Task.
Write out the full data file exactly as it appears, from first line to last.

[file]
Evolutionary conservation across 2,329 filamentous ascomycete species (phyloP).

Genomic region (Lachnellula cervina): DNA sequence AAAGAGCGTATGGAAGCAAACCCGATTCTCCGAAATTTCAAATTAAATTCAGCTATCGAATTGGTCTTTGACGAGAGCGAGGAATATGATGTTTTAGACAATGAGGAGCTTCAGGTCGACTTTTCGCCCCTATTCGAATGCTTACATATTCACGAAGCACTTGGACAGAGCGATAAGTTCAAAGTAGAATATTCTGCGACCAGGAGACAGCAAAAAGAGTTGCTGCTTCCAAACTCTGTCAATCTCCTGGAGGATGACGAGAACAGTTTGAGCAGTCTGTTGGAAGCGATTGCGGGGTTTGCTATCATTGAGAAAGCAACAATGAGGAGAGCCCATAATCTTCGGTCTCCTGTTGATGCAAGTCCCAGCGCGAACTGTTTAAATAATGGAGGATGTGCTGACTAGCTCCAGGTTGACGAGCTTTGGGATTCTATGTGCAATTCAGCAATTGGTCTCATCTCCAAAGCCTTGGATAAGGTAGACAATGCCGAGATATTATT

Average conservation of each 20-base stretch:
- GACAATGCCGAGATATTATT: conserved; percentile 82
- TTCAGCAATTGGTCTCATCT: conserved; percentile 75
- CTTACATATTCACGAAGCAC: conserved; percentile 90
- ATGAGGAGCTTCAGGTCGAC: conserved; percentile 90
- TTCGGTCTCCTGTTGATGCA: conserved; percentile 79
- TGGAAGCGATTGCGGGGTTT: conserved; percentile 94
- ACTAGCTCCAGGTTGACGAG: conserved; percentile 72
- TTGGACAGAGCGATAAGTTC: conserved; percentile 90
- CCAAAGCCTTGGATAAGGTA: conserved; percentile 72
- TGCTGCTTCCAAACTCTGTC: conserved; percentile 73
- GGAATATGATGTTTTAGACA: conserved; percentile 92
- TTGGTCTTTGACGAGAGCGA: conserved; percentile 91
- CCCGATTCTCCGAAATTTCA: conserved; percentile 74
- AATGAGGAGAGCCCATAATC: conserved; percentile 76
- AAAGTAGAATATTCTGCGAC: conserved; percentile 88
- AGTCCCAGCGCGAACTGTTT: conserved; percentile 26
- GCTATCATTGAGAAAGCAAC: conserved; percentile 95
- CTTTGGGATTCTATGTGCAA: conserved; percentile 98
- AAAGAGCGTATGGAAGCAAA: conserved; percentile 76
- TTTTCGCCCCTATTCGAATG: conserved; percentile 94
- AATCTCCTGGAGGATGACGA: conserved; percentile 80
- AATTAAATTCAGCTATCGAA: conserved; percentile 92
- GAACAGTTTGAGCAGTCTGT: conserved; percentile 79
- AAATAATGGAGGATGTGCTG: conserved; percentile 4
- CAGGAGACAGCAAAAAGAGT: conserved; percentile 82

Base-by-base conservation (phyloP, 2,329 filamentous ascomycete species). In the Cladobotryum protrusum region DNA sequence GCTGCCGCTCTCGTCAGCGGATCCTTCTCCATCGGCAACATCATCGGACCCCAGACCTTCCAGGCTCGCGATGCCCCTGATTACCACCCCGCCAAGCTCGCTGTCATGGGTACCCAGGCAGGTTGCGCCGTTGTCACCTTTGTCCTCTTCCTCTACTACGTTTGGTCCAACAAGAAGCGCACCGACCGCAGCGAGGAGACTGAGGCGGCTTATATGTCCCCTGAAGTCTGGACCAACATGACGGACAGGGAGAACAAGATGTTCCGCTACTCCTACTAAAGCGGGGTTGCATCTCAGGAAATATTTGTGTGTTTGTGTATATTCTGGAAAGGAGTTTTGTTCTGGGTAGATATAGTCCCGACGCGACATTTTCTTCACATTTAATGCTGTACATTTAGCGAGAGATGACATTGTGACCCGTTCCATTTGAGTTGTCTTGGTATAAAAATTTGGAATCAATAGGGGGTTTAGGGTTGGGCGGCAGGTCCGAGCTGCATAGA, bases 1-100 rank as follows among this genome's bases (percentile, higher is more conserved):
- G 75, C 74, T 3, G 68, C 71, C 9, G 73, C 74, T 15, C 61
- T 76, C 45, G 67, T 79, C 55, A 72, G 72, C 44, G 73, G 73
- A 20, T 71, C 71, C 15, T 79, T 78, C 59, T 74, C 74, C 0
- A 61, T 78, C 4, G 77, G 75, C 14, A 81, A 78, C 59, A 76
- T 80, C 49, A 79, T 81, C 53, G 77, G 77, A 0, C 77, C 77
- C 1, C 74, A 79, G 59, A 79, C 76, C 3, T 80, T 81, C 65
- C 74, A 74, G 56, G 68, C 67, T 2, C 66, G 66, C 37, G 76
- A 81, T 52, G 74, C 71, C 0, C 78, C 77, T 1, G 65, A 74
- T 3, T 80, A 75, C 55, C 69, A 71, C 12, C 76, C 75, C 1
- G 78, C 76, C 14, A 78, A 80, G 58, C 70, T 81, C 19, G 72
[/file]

Evolutionary conservation across 2,329 filamentous ascomycete species (phyloP).

Genomic region (Lachnellula cervina): DNA sequence AAAGAGCGTATGGAAGCAAACCCGATTCTCCGAAATTTCAAATTAAATTCAGCTATCGAATTGGTCTTTGACGAGAGCGAGGAATATGATGTTTTAGACAATGAGGAGCTTCAGGTCGACTTTTCGCCCCTATTCGAATGCTTACATATTCACGAAGCACTTGGACAGAGCGATAAGTTCAAAGTAGAATATTCTGCGACCAGGAGACAGCAAAAAGAGTTGCTGCTTCCAAACTCTGTCAATCTCCTGGAGGATGACGAGAACAGTTTGAGCAGTCTGTTGGAAGCGATTGCGGGGTTTGCTATCATTGAGAAAGCAACAATGAGGAGAGCCCATAATCTTCGGTCTCCTGTTGATGCAAGTCCCAGCGCGAACTGTTTAAATAATGGAGGATGTGCTGACTAGCTCCAGGTTGACGAGCTTTGGGATTCTATGTGCAATTCAGCAATTGGTCTCATCTCCAAAGCCTTGGATAAGGTAGACAATGCCGAGATATTATT

Average conservation of each 20-base stretch:
- GACAATGCCGAGATATTATT: conserved; percentile 82
- TTCAGCAATTGGTCTCATCT: conserved; percentile 75
- CTTACATATTCACGAAGCAC: conserved; percentile 90
- ATGAGGAGCTTCAGGTCGAC: conserved; percentile 90
- TTCGGTCTCCTGTTGATGCA: conserved; percentile 79
- TGGAAGCGATTGCGGGGTTT: conserved; percentile 94
- ACTAGCTCCAGGTTGACGAG: conserved; percentile 72
- TTGGACAGAGCGATAAGTTC: conserved; percentile 90
- CCAAAGCCTTGGATAAGGTA: conserved; percentile 72
- TGCTGCTTCCAAACTCTGTC: conserved; percentile 73
- GGAATATGATGTTTTAGACA: conserved; percentile 92
- TTGGTCTTTGACGAGAGCGA: conserved; percentile 91
- CCCGATTCTCCGAAATTTCA: conserved; percentile 74
- AATGAGGAGAGCCCATAATC: conserved; percentile 76
- AAAGTAGAATATTCTGCGAC: conserved; percentile 88
- AGTCCCAGCGCGAACTGTTT: conserved; percentile 26
- GCTATCATTGAGAAAGCAAC: conserved; percentile 95
- CTTTGGGATTCTATGTGCAA: conserved; percentile 98
- AAAGAGCGTATGGAAGCAAA: conserved; percentile 76
- TTTTCGCCCCTATTCGAATG: conserved; percentile 94
- AATCTCCTGGAGGATGACGA: conserved; percentile 80
- AATTAAATTCAGCTATCGAA: conserved; percentile 92
- GAACAGTTTGAGCAGTCTGT: conserved; percentile 79
- AAATAATGGAGGATGTGCTG: conserved; percentile 4
- CAGGAGACAGCAAAAAGAGT: conserved; percentile 82

Base-by-base conservation (phyloP, 2,329 filamentous ascomycete species). In the Cladobotryum protrusum region DNA sequence GCTGCCGCTCTCGTCAGCGGATCCTTCTCCATCGGCAACATCATCGGACCCCAGACCTTCCAGGCTCGCGATGCCCCTGATTACCACCCCGCCAAGCTCGCTGTCATGGGTACCCAGGCAGGTTGCGCCGTTGTCACCTTTGTCCTCTTCCTCTACTACGTTTGGTCCAACAAGAAGCGCACCGACCGCAGCGAGGAGACTGAGGCGGCTTATATGTCCCCTGAAGTCTGGACCAACATGACGGACAGGGAGAACAAGATGTTCCGCTACTCCTACTAAAGCGGGGTTGCATCTCAGGAAATATTTGTGTGTTTGTGTATATTCTGGAAAGGAGTTTTGTTCTGGGTAGATATAGTCCCGACGCGACATTTTCTTCACATTTAATGCTGTACATTTAGCGAGAGATGACATTGTGACCCGTTCCATTTGAGTTGTCTTGGTATAAAAATTTGGAATCAATAGGGGGTTTAGGGTTGGGCGGCAGGTCCGAGCTGCATAGA, bases 1-100 rank as follows among this genome's bases (percentile, higher is more conserved):
- G 75, C 74, T 3, G 68, C 71, C 9, G 73, C 74, T 15, C 61
- T 76, C 45, G 67, T 79, C 55, A 72, G 72, C 44, G 73, G 73
- A 20, T 71, C 71, C 15, T 79, T 78, C 59, T 74, C 74, C 0
- A 61, T 78, C 4, G 77, G 75, C 14, A 81, A 78, C 59, A 76
- T 80, C 49, A 79, T 81, C 53, G 77, G 77, A 0, C 77, C 77
- C 1, C 74, A 79, G 59, A 79, C 76, C 3, T 80, T 81, C 65
- C 74, A 74, G 56, G 68, C 67, T 2, C 66, G 66, C 37, G 76
- A 81, T 52, G 74, C 71, C 0, C 78, C 77, T 1, G 65, A 74
- T 3, T 80, A 75, C 55, C 69, A 71, C 12, C 76, C 75, C 1
- G 78, C 76, C 14, A 78, A 80, G 58, C 70, T 81, C 19, G 72